Given the prevalence of federal funding in medical research, companies engaged in such work may make submissions to the government and/or claims for reimbursement. Any misrepresentation in that process may constitute a “false” claim and result in FCA liability. As a civil statute, the FCA requires a more limited showing of intent, meaning the government may pursue cases where the falsehood resulted from “deliberate ignorance” or “reckless disregard.” Thus, a party not involved in the underlying misconduct could potentially be liable under the FCA for ignoring red flags relating to the trials or data.[i] It is not beyond the possibility that sponsors, CROs or others affiliated with the tainted clinical trials—like those in the two CPB-highlight cases—could find themselves facing FCA investigations where if they were aware of issues and then failed to investigate or report. Companies that engage in clinical trial work at any level, even as sponsor relying on others, should take care to fully understand their obligations in connection with any government funding and be vigilant when issues arise.
The UMR and Tellus defendants could have also faced consequences for potentially violating HIPAA, committing identity theft, and failing to follow protocols and requirements relating to data privacy. The latter itself raises the possibility of an FCA action under the DOJ’s civil cyber-fraud initiative. As Orrick previously covered, the DOJ recently resolved an FCA case with a settlement focused on federal contractors’ failure to follow cybersecurity standards. As many clinical trials involve government funds and given the wealth of regulated patient and other data involved, these matters raise numerous data-based risks. As just one example, recipients of research funds from the National Institutes of Health (NIH) are generally required to take steps such as encrypting sensitive data, limiting access to personally identifiable information (PII), transmitting data only when the security of the recipient is known, and protecting information from inadvertent loss, release or disclosure. In both the UMR and Tellus cases, the broad misuse of PII and other misconduct may have violated any such applicable requirements.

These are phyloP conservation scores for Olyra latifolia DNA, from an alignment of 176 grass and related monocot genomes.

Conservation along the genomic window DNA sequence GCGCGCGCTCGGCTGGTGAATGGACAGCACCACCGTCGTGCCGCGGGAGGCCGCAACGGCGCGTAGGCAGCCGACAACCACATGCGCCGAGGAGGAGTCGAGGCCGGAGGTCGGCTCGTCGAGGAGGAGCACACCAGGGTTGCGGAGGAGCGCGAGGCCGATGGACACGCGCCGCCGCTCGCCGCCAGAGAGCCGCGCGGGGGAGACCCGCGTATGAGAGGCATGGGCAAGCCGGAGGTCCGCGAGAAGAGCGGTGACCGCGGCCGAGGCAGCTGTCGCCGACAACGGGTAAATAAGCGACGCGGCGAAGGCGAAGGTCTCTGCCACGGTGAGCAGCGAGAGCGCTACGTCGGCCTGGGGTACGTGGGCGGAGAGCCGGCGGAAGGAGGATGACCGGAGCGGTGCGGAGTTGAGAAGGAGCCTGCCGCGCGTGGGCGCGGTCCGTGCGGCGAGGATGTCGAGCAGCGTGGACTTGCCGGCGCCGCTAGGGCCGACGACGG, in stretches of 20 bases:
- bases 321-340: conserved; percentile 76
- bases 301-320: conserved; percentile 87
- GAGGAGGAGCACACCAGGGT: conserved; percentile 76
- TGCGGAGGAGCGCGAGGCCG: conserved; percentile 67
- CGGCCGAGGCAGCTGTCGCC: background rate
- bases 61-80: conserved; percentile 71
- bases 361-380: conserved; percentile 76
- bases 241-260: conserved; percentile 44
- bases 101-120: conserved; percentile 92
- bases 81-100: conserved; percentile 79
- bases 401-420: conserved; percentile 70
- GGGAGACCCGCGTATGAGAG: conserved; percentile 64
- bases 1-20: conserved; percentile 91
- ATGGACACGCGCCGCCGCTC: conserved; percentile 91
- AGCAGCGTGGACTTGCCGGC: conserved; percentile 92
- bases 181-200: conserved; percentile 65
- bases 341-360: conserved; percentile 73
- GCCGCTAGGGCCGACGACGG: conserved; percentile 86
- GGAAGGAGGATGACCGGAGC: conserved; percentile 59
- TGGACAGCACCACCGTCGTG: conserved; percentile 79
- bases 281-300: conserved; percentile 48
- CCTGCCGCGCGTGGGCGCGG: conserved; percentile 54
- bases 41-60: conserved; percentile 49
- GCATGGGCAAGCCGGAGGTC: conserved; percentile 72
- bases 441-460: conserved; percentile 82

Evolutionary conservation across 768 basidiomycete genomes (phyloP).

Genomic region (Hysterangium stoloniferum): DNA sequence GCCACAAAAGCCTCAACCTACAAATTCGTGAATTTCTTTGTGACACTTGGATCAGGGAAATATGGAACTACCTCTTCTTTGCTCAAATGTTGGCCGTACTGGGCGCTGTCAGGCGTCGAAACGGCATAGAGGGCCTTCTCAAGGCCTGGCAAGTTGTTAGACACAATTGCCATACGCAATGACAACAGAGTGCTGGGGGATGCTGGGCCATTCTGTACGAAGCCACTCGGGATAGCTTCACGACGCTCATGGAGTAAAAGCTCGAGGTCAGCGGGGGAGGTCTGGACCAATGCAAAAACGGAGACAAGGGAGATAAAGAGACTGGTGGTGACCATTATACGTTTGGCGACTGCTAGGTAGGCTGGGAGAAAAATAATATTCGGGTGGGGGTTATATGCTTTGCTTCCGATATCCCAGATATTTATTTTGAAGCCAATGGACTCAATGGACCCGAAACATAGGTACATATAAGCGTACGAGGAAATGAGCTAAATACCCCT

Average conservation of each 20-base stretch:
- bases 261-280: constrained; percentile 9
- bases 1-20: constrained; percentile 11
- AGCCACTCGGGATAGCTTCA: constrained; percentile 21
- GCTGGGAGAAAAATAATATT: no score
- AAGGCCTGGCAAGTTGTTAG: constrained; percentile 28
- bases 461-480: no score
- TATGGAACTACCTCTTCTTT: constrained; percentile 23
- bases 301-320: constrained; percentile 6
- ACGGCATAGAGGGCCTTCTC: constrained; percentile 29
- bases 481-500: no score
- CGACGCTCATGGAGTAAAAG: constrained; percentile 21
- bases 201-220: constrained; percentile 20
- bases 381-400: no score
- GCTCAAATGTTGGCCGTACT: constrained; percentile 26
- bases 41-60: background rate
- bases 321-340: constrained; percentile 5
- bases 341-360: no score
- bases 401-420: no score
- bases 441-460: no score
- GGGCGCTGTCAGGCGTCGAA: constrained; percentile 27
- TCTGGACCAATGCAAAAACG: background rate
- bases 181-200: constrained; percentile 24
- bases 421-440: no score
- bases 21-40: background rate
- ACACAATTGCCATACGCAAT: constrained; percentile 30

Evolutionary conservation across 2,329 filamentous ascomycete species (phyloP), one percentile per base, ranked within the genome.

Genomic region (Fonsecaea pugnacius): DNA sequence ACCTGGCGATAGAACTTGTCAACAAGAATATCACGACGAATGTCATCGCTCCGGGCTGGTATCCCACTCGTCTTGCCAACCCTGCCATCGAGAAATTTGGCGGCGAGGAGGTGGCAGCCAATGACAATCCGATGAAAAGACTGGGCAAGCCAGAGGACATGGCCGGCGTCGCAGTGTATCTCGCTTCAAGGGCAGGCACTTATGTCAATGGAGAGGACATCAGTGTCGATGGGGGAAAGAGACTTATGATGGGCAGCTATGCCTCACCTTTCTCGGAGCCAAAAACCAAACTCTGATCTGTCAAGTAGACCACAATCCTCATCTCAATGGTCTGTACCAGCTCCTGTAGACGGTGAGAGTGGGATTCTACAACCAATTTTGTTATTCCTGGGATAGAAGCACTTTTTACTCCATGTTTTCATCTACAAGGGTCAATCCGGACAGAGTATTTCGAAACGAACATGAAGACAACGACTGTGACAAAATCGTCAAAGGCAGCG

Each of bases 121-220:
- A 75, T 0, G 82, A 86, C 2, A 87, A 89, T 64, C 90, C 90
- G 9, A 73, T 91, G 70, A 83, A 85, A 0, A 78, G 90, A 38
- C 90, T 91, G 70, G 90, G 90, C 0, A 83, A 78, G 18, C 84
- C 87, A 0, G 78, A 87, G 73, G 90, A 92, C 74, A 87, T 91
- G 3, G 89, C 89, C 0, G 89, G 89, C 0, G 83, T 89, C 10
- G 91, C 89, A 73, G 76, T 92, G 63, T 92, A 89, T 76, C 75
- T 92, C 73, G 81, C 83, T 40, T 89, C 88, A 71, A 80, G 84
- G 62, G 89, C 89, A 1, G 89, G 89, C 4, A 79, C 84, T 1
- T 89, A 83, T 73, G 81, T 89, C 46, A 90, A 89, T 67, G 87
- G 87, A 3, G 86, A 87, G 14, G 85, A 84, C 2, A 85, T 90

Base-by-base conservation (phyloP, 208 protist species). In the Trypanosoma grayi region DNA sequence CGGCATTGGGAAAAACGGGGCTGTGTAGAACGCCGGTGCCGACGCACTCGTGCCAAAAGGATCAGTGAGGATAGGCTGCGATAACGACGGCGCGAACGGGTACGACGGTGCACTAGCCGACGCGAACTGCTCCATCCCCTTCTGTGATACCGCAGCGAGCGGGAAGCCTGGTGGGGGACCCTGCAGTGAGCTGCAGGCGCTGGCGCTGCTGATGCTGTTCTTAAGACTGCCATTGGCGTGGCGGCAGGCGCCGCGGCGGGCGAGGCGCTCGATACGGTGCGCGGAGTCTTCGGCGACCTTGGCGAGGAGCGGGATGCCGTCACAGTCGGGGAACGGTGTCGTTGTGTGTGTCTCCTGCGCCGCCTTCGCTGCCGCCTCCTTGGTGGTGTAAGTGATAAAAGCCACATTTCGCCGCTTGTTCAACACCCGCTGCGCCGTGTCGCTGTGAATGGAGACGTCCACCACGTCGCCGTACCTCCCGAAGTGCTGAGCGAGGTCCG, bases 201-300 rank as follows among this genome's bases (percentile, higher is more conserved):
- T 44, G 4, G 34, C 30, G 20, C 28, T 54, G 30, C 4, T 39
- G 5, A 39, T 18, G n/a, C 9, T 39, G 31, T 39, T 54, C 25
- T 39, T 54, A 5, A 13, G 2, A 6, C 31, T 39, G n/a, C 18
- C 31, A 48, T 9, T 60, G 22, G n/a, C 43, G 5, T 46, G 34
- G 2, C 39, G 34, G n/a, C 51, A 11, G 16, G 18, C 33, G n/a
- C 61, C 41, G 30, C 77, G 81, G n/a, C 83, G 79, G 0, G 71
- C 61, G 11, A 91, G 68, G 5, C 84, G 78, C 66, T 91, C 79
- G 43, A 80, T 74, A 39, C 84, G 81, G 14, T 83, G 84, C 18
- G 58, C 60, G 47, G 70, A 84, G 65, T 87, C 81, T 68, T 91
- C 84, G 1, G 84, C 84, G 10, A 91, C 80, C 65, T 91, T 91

As clinical trial fraud enforcement efforts increase, health care and life sciences companies who participate in clinical trials should be careful about their obligations and consider how they can strengthen related policies and processes — particularly concerning data privacy and cyber-fraud risks.
Orrick can assist health care and life sciences companies in reviewing their internal controls, vetting potential partners, managing data privacy and cyber fraud risks, and investigating any incidents that may arise.
[i] Congress indicated when amending the FCA in 1987 that it intended to reach “persons who ignore ‘red flags’ that the information [relevant to the claim] may not be accurate.” See H.R. Rep. No. 99-660, pt. 5, at 20–21 (1986). Some courts have discussed a duty to inquire in certain circumstances. See, e.g., United States ex rel. Williams v. Renal Care Grp., Inc., 696 F.3d 518, 530 (6th Cir. 2012)